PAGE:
More than 150,000 First Nations, Métis and Inuit children were forced to attend residential schools between the 1870s and 1990s, and about 25,000 are suspected to have perished because of our government’s policy and the church run program.
The recent discovery of a mass grave of 215 children found buried at a former B.C. residential school, and yesterday’s revelation of 751 unmarked graves at the site of a former residential school in Saskatchewan, are stark reminders of the deadly legacy of a policy designed to “take the Indian out of the child”, and thus to solve what Conservative Prime Minister John A. Macdonald referred to as the “Indian problem.” If there was ever a barbaric cultural practice in Canada this was it.
My family are refugees to this country – generously accepted to Canada during a desperate time of revolution and upheaval in our lives. I am a patriot and deeply love my country. I will never forget it’s kindness to us. But as we approach Canada Day, I ask myself how I can truly celebrate our country this July 1st given the recent reminders of our nation’s atrocities?
Indigenous people welcomed us here – they are our neighbours, friends and family. My personal answer to this question is, I cannot celebrate my country this year, and simultaneously respect the same people who welcomed us to their land. So, I will not be partaking in any public celebration of Canada Day this year — as a small personal gesture of my respect and grieving for the passing of innocent Indigenous children found in these anonymous graves. Spending our tax money on July 1 to celebrate the founding of our nation on the heels of this news is, in my view, insulting to the memory and families of Canada’s victims.
Each of you will make your own decisions about celebrating Canada Day this year and I hope you come to the same conclusion as I have. I know not all of you will reach this conclusion, even though you are saddened by this news. Feelings are rightly running raw right now and we are unfortunately dividing over #CancelCanadaDay.
So I would ask those who will celebrate, and those who will not, to stand together. We can do so by asking our MPs to request a gesture of respect this Canada Day. In exceptional circumstances, the PM has the power to order the Half-masting of the Flag on the Peace Tower, and on all federal buildings and establishments in Canada and abroad. While flags are currently lowered, out of basic human decency, keeping them so is the least we can all do to recognize this travesty on Canada Day. If we all cannot agree to forego Canada Day celebrations, at least in this way we can all personally commit to reconciliation with Indigenous peoples. We would do so by asking our government to recognize the grieving going on across the country this Canada Day through the continued lowering of our flag.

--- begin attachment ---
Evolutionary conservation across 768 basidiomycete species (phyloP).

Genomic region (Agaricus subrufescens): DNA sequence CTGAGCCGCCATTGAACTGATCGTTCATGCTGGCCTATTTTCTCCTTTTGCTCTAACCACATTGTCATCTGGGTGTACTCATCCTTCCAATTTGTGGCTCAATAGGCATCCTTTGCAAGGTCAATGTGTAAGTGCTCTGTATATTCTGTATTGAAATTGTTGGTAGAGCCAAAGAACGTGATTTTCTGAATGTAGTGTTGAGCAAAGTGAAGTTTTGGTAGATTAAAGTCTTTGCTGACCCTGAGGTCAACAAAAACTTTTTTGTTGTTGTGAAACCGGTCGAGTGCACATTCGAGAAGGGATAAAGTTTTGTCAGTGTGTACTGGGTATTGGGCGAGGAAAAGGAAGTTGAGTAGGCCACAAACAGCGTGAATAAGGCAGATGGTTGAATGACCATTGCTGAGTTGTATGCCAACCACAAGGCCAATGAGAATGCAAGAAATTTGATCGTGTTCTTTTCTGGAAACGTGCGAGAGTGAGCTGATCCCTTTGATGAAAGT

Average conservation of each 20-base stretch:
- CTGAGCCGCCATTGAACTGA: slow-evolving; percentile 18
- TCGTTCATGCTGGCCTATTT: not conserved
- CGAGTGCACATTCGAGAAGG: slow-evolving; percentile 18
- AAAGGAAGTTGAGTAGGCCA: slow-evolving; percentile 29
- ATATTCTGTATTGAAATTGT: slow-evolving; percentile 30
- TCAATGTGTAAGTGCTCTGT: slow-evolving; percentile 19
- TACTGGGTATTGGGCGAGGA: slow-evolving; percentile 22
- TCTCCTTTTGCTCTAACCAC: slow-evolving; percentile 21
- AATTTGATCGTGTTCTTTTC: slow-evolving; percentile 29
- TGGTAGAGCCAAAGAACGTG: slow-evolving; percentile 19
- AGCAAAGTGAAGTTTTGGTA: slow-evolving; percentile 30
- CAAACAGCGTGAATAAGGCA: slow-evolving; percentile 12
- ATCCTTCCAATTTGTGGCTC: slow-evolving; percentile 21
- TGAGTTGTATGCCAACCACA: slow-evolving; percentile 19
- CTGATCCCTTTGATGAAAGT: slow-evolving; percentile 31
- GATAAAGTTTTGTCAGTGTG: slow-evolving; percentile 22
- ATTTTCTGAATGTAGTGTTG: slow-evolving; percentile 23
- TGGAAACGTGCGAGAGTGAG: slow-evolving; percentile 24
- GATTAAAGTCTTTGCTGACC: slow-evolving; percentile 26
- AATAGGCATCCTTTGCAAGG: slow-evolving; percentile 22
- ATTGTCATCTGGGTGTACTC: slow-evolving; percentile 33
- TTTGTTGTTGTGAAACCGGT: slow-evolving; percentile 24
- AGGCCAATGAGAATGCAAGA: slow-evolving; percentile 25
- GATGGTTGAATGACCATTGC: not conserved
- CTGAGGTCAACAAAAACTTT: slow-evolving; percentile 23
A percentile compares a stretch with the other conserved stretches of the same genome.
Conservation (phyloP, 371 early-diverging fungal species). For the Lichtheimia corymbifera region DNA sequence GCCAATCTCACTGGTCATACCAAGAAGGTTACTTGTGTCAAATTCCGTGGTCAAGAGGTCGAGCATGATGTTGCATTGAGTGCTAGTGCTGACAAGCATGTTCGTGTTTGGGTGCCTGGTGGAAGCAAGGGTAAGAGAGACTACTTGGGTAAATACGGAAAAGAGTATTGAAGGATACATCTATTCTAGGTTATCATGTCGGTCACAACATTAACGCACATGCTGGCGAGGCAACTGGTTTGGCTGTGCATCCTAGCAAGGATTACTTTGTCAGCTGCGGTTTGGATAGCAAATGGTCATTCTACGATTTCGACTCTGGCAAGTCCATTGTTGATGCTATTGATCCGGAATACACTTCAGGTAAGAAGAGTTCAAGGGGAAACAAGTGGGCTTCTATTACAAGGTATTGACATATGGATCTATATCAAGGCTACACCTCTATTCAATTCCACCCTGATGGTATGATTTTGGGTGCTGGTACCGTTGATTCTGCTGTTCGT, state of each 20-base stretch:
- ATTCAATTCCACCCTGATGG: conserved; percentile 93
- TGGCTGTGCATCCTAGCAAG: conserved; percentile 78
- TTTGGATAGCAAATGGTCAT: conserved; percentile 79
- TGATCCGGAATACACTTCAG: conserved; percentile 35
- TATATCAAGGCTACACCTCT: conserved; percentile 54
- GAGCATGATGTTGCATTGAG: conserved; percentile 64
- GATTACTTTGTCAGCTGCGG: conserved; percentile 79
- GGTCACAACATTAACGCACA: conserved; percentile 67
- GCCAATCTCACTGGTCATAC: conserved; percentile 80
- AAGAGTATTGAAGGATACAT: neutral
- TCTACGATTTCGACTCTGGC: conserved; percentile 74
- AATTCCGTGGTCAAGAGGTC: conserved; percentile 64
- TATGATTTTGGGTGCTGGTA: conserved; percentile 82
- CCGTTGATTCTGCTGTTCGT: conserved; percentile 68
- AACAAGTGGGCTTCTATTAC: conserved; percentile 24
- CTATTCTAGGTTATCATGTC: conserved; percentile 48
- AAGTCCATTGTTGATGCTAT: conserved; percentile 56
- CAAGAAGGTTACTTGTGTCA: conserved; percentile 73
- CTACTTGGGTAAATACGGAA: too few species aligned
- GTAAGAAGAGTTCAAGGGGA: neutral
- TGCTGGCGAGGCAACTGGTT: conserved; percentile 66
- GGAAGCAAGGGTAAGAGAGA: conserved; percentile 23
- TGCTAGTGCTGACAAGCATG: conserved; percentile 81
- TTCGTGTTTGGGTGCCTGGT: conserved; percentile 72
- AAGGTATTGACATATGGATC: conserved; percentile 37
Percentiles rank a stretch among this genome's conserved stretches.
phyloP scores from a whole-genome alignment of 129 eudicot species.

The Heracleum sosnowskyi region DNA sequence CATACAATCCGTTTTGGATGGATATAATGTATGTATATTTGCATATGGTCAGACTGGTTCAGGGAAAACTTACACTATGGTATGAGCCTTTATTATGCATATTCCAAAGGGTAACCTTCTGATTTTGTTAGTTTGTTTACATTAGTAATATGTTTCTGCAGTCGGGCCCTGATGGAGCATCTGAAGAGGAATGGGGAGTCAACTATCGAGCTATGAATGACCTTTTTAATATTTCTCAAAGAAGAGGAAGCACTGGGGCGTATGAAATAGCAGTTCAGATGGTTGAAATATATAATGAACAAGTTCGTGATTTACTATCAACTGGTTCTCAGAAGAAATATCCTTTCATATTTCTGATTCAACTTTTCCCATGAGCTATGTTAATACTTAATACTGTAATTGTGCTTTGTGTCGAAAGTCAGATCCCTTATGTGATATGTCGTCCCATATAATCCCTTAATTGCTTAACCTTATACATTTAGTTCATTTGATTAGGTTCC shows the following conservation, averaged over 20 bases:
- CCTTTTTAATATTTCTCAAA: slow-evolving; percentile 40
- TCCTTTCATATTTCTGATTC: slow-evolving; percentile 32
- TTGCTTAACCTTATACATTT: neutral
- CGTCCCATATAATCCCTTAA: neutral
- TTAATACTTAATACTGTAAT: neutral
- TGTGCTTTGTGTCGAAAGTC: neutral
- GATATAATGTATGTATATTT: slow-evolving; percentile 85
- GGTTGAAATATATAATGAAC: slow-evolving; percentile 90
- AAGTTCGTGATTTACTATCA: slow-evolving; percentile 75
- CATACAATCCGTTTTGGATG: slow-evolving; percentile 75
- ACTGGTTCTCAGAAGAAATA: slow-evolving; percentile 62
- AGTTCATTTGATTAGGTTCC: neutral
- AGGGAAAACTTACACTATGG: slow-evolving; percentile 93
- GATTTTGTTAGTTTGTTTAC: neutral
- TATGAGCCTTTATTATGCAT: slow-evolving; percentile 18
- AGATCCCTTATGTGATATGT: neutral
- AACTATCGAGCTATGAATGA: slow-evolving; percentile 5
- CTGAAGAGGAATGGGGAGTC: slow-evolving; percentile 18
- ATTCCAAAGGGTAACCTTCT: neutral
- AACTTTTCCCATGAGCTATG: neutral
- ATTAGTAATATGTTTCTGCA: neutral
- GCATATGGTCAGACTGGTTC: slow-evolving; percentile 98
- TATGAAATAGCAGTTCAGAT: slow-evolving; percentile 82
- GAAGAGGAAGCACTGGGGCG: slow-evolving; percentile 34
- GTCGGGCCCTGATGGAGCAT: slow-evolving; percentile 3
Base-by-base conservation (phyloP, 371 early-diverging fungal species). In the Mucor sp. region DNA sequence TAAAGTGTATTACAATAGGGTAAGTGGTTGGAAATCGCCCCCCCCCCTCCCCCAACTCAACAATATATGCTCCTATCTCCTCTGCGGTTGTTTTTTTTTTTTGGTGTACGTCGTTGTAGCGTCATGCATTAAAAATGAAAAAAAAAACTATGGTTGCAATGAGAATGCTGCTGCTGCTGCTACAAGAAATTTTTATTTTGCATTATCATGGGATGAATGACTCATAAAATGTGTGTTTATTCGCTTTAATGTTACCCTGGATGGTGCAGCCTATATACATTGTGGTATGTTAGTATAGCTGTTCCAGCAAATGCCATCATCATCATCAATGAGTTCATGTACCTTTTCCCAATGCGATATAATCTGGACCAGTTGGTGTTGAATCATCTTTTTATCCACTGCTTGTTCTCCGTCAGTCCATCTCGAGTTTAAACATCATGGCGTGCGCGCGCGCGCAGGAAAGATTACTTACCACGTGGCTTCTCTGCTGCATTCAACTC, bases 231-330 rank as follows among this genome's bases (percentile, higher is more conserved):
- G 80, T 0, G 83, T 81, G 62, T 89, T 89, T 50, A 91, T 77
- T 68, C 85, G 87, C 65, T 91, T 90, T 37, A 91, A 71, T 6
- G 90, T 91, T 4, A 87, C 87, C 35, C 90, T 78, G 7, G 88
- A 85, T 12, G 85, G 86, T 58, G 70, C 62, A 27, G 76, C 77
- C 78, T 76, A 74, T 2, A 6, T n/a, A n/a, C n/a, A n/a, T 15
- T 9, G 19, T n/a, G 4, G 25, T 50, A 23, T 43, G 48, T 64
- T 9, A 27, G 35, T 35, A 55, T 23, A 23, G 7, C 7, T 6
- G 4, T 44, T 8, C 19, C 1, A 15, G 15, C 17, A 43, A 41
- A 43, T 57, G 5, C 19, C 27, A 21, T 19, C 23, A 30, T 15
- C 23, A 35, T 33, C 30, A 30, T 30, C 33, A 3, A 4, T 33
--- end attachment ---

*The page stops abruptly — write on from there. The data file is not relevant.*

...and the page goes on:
Of course, this is a symbolic gesture only, and there is much more to do, including launching a public inquiry into the deaths of all these children and providing government funding to locate and properly investigate each grave so that loved ones may learn of their children’s fate. The federal government should also stop fighting to uphold discrimination against Indigenous children in court, among many other things.
On July 1st we should not ignore this tragedy, nor should we celebrate in the normal way, but rather let’s use the occasion to reflect on the sorrow now coming to light and show respect and solidarity with Indigenous people. Surely, we can unite on this small measure and contact our MPs to recognize this is a Canada Day like no other. Let us all mourn together for Indigenous children, their families and communities, by continuing to lower our Flag to half mast this Canada Day. Thank you. Merci. Miigwech.
National Indian Residential Schools Crisis Line: 1-866-925-4419